No one should take any action based solely on the action of these bellwethers.  But the main thing to note is that these “key” (at least in my market-addled mind) things is that they are intended to be a “look behind the curtain”:

*If the bellwethers are exuding strength overall = GOOD

*If the bellwethers are not exuding strength overall = BAD (or at least not “GOOD”)

A Longer-Term Trend-Following Method

In this article I detailed a longer-term trend-following method that was inspired by an article written by famed investor and Forbes columnist Ken Fisher.  The gist is that a top is not formed until the S&P 500 Index goes three calendar months without making a new high.  It made a new high in May, so the earliest this method could trigger an “alert” would be the end of August (assuming the S&P 500 Index does NOT trade above it’s May high in the interim.

Jay Kaeppel

Disclaimer:  The data presented herein were obtained from various third-party sources.  While I believe the data to be reliable, no representation is made as to, and no responsibility, warranty or liability is accepted for the accuracy or completeness of such information.  The information, opinions and ideas expressed herein are for informational and educational purposes only and do not constitute and should not be construed as investment advice, an advertisement or offering of investment advisory services, or an offer to sell or a solicitation to buy any security.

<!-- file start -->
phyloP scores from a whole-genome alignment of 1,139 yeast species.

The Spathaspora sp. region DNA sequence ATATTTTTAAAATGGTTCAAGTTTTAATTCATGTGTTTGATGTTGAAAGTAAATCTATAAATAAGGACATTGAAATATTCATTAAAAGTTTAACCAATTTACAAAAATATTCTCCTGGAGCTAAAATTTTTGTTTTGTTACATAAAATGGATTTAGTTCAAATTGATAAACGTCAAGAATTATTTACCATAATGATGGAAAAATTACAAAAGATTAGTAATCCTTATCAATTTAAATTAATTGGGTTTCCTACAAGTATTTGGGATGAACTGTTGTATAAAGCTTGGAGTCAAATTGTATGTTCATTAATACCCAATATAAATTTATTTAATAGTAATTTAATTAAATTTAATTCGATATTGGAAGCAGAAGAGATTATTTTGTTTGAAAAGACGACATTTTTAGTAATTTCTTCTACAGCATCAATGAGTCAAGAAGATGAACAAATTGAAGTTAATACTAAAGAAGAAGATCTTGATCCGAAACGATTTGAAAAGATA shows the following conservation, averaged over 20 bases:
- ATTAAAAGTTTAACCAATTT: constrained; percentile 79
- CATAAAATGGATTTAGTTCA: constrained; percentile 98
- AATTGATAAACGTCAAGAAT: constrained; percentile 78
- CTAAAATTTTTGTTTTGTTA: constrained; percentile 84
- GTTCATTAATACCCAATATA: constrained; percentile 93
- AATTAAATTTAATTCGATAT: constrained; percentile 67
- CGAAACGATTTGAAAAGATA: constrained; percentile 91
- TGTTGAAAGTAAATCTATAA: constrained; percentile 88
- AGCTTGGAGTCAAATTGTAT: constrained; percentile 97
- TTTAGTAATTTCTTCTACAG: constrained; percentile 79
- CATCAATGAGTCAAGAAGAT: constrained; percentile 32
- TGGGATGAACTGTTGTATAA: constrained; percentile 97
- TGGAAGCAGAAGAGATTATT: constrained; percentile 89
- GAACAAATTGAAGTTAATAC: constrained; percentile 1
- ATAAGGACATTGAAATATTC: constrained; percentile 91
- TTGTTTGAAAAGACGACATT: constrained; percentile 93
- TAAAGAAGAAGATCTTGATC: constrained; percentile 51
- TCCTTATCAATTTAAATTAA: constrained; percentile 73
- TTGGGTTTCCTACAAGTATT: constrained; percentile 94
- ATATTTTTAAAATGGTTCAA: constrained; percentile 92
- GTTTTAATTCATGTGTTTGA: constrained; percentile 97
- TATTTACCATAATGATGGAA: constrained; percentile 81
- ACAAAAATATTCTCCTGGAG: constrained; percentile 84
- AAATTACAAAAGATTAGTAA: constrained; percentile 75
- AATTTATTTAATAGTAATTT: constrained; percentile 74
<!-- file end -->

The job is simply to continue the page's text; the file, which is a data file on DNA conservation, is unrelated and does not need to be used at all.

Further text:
Our market AI down signal 4/18/19

WinWay Charts AI issued a market down signal of 99 on April 18, 2019. Price Phase, our custom indicator that we use to confirm ratings turned down 4 days after the rating. Usually we like to see this indicator turn down closer to the rating, but the AI Expert system is often a little early.

 

The two significant rules rules that fired on this 99 down are below

“Intraday high prices of the market have increased to a 21 day high. Never the less, the advance/decline oscillator is negative. This unusual event is read as a very strong bearish signal that is often followed by an downward price movement. “

“Intraday high prices of the market have increased to a 21 day high. But the up/down volume oscillator if negative. In this uptrending market, this is taken as a very strong bearish signal that is often followed by downward price movements. “

The prior AI rating on the market was a 100 up on March 11, 2019 the market moved up over 850 points to the April down signal. Here are the AI rules that fired for this rating

“The market closing average has exceeded the 21 day exponentially smoothed average price. At the same time, accumulation is increasing in a strong down market. This is taken as a bullish signal that could be followed by a reverse in trend direction. “
“The Money Flow Indicator has reversed and is now advancing. In this downtrending market, this is taken as a weak bullish signal that could indicate an upward movement in the market averages. “
“Analysis of the rate of change of the exponentially smoothed average price suggests that in this strongly downtrending market an uptrend is starting to form. This is taken as a strong bullish signal that is usually followed by an upward movement in prices. “
“The new high/new low indicator has reversed to the upside. This is a reliable bullish signal that is often followed by an upward movement in prices. In this strong downtrending market a reverse in trend could start shortly. “

Ultimately any AI down signal is a note of caution in this market.